In fact, that oscillation has in a very significant way become more literally harmonic, as we understand the term today, than any music we have hitherto encountered. Once the second voice has entered, full F major and G minor triads sound on practically every beat. And that evocative alternation has meant “olde England,” if not since the thirteenth century, at least since the time of Burney and Hawkins. Benjamin Britten (1913–76) was only the most conspicuous of many modern English composers when he appropriated it (tastefully embellished with a tonic pedal) to set the scene at the beginning of his popular Ceremony of Carols, a Christmas school-piece for children’s voices that he wrote in 1942. The “summer” progression, played on the harp, is actually the first harmony one hears, preceded only by a monophonic mock-Gregorian processional. (In Ex. 11-2 the music is transposed from A major to F major to aid comparison with Ex. 11-1.)

That basic harmonic—yes, chordal—to-and-fro so pervades the texture of the Sumer canon that anyone with half an “ear” (that is, the least bit acculturated into the idiom) could easily get into the swing of things and extend the piece “by ear” virtually ad libitum with additional simple counterpoints beyond the twelve written ones, the way kids at the piano do with “Chopsticks” or “Heart and Soul.” And in bringing up the possibility of “ad-libbing,” we are immediately reminded of Giraldus Cambrensis and his twelfth-century description of improvisational polyphony (and, just as in Britten’s imaginative “transcription,” harp playing as well) as practiced in his native Wales, quoted near the beginning of chapter 5.

Giraldus’s account was set down in 1198, about half a century before the Reading Rota was set down. So is the Reading Rota a uniquely complex and innovative musical composition, the product of an anonymous English composer’s prescient musical genius? Or was it a lucky (for us) written reflection of a widespread but otherwise unrecorded oral tradition—“acquired,” as Giraldus informs us, “not by art but by long usage which has made it, as it were, natural,” so that “children scarcely beyond infancy, when their wails have barely turned into songs could already take part”—possibly set down by a waggish monk who noticed the resemblance of a popular pes to the beginning of the Regina coeli chant, and fitted out a popular round with a Latin contrafactum that accorded with that chance resemblance?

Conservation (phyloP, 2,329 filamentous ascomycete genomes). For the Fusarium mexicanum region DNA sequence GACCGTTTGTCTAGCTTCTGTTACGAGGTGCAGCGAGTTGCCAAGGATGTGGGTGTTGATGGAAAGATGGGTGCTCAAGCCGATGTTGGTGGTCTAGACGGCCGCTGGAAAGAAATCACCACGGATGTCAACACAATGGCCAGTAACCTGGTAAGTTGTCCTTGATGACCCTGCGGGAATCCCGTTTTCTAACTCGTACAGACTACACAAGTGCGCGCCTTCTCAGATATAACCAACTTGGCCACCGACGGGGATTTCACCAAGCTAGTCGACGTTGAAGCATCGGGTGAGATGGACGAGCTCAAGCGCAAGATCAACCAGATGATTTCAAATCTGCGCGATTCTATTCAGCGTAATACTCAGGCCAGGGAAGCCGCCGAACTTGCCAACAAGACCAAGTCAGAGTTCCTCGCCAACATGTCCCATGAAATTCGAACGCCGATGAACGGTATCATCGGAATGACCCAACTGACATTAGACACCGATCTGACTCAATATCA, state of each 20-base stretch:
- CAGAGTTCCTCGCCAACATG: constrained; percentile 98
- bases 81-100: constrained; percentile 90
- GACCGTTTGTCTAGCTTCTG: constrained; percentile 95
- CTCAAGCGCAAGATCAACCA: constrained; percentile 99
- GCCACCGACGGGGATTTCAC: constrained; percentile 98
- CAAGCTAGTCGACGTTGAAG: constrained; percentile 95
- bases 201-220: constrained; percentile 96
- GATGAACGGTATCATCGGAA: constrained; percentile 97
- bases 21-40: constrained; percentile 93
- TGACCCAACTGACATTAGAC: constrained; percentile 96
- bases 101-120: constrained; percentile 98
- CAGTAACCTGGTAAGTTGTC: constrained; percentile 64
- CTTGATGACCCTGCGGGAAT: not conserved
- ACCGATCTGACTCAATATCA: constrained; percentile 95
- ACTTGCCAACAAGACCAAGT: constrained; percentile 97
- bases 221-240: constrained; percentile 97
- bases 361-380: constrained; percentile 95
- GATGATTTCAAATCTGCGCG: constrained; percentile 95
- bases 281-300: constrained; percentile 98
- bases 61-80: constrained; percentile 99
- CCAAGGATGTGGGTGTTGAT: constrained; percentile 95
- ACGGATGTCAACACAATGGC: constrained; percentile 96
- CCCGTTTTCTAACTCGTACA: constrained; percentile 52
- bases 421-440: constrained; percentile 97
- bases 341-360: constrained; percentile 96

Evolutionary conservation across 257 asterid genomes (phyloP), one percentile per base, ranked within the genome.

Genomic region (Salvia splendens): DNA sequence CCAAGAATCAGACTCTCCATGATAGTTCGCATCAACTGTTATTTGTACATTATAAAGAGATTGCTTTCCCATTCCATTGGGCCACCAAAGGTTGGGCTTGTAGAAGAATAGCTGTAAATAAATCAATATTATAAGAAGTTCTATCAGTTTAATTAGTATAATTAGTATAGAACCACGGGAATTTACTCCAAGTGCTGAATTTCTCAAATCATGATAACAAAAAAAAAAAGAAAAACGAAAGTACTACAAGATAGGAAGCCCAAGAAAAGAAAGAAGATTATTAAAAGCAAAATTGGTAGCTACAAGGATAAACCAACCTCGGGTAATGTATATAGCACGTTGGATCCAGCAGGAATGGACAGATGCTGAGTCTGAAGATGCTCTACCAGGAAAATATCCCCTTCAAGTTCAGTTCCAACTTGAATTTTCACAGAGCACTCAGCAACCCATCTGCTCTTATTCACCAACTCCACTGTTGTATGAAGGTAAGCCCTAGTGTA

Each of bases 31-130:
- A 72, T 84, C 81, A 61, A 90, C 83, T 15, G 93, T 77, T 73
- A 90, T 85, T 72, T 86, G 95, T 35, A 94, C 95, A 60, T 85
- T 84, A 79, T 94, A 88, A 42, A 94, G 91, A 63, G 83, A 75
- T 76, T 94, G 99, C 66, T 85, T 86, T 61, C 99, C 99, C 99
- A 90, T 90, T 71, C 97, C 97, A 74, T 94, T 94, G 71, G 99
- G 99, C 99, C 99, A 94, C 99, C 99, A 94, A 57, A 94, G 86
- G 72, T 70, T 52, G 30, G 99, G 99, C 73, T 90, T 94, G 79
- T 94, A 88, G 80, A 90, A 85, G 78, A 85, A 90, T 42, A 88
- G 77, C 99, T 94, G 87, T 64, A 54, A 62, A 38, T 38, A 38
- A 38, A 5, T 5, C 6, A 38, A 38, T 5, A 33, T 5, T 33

If we assume the latter, then a great deal of what is otherwise strangely unique about early English music seems to fit into a historical pattern, and it turns out that that widespread oral tradition may not be quite so unrecorded as we might otherwise have thought. Once again the line between the oral and the literate—between “folk” and “artistic” practice, between “popular” and “aristocratic” culture, or define it as you will—turns out, fascinatingly and fruitfully, to be a blur.


(1) Frank L. Harrison, Music in Medieval Britain (2nd ed., London: Routledge and Kegan Paul, 1963), p. 144.

Citation (MLA):
Richard Taruskin. "Chapter 11 Island and Mainland." The Oxford History of Western Music. Oxford University Press. New York, USA. n.d. Web. 2 Aug. 2021. <https://www.oxfordwesternmusic.com/view/Volume1/actrade-9780195384819-chapter-011.xml>.
Citation (APA):
Taruskin, R. (n.d.). Chapter 11 Island and Mainland. In Oxford University Press, Music from the Earliest Notations to the Sixteenth Century. New York, USA. Retrieved 2 Aug. 2021, from https://www.oxfordwesternmusic.com/view/Volume1/actrade-9780195384819-chapter-011.xml
Citation (Chicago):
Richard Taruskin. "Chapter 11 Island and Mainland." In Music from the Earliest Notations to the Sixteenth Century, Oxford University Press. (New York, USA, n.d.). Retrieved 2 Aug. 2021, from https://www.oxfordwesternmusic.com/view/Volume1/actrade-9780195384819-chapter-011.xml